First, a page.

Diamondbacks overrated Joe Saunders by focusing on his inflated winning percentage

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Last night in my instant analysis of the Dan Haren trade I suggested that the Diamondbacks were overrating Joe Saunders by focusing on his win-loss record instead of his ERA, secondary numbers, and raw stuff.
Sure enough, interim general manager Jerry Dipoto basically confirmed that in his press conference announcing the deal:

We achieved by maintaining major league quality with a 2008 All-Star in Joe Saunders and a guy who quite frankly has been one of the winners in Major League Baseball. I think he trails only Roy Halladay among major leaguers in total wins. He’s won 63 percent of his games since coming to the major leagues, pitched in the postseason on two different occasions. He’s a quality, durable, steady major league starter. We feel like this club needs that, and a guy with a good deal of playoff experience.

Dipoto quoted his career winning percentage several other times and said stuff like “he goes out and he wins.”
In reality Saunders “went out and won” with the Angels because he got very good support from the lineup and bullpen, which enabled him to accumulate more victories than his 4.29 career ERA warranted on its own. To think that Saunders will automatically continue to win more games than his ERA warrants now that he’s in Arizona shows a lack of understanding about evaluating pitching performances.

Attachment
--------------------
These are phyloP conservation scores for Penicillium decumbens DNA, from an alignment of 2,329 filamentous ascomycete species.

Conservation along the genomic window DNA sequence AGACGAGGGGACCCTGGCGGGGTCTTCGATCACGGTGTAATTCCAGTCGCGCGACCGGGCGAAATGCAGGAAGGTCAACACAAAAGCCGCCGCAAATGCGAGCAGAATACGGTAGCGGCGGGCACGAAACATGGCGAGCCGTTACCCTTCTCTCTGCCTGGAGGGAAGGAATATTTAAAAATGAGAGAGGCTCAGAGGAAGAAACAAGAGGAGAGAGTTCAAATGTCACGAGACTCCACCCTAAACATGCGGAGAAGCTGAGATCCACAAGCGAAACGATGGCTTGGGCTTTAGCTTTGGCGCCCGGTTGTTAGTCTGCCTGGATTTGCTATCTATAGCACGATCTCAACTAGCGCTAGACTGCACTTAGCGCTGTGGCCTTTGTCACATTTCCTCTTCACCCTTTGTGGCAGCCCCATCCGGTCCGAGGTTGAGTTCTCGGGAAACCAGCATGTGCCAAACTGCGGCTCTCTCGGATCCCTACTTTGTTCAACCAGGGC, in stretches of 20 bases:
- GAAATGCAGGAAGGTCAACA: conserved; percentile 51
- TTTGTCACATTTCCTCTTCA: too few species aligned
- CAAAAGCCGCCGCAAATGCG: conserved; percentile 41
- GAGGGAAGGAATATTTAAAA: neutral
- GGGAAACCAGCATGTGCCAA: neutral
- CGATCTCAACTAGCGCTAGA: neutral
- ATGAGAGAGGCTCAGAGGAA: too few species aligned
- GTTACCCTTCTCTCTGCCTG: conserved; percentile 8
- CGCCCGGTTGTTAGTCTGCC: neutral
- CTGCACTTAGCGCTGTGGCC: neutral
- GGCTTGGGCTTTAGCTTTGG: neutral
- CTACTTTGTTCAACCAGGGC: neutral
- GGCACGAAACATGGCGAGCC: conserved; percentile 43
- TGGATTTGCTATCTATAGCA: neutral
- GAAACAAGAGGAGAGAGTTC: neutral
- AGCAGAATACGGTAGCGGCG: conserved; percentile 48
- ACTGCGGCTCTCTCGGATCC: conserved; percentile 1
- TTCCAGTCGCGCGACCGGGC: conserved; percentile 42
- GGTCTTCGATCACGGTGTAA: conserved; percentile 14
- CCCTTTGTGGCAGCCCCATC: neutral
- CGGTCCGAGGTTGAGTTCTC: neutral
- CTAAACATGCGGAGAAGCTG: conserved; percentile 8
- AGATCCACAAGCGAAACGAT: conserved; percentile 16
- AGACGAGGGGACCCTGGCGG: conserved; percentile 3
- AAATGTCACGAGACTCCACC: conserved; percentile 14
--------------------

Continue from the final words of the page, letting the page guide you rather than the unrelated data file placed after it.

Last season Saunders received the most run support of any starter in all of baseball, and so he went 16-7 despite a 4.60 ERA. This season his run support has been merely average, and so he’s just 6-10 despite a 4.62 ERA. He didn’t suddenly forget how to win, he suddenly stopped getting the runs necessary to make him look much better than he actually is.
Diamondbacks fans should hope that Dipoto is simply talking up Saunders’ victory totals and winning percentages as a way to spin the trade in the team’s favor, because if he truly believes those two things are crucial elements to evaluating a pitcher’s future value … well, things may be getting even uglier in the desert.

Marlins acquire Severino Gonzalez from the Phillies

PHILADELPHIA, PA - SEPTEMBER 15:  Severino Gonzalez #52 of the Philadelphia Phillies delivers a pitch in the ninth inning against the Pittsburgh Pirates at Citizens Bank Park on September 15, 2016 in Philadelphia, Pennsylvania.  The Pirates won 15-2. (Photo by Drew Hallowell/Getty Images)
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The Marlins announced on Tuesday afternoon that the club acquired pitcher Severino Gonzalez from the Phillies in exchange for a player to be named later or cash considerations.

Gonzalez, 24, was designated for assignment last Thursday by the Phillies to make room for outfielder Michael Saunders on the 40-man roster. The right-hander has had a rough go of it in 66 innings in the majors, owning a 6.68 ERA and a 62/14 K/BB ratio. That ratio shows there’s some potential there and the Marlins will have about five years to try and discover it.

Giants sign catcher Nick Hundley

DENVER, CO - JUNE 07:  Nick Hundley #4 of the Colorado Rockies takes an at bat against the Miami Marlins at Coors Field on June 7, 2015 in Denver, Colorado.  (Photo by Doug Pensinger/Getty Images)
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Andrew Baggarly of the Mercury News reports that the Giants have signed catcher Nick Hundley. It’s a major league deal worth $2 million.

Hundley, who is 33, but who seems like he’s been in the bigs for about 27 years, hit .260/.320/.439 with 10 homers in 83 games for the Rockies last season. Obviously he will be the backup given the presence of Buster Posey.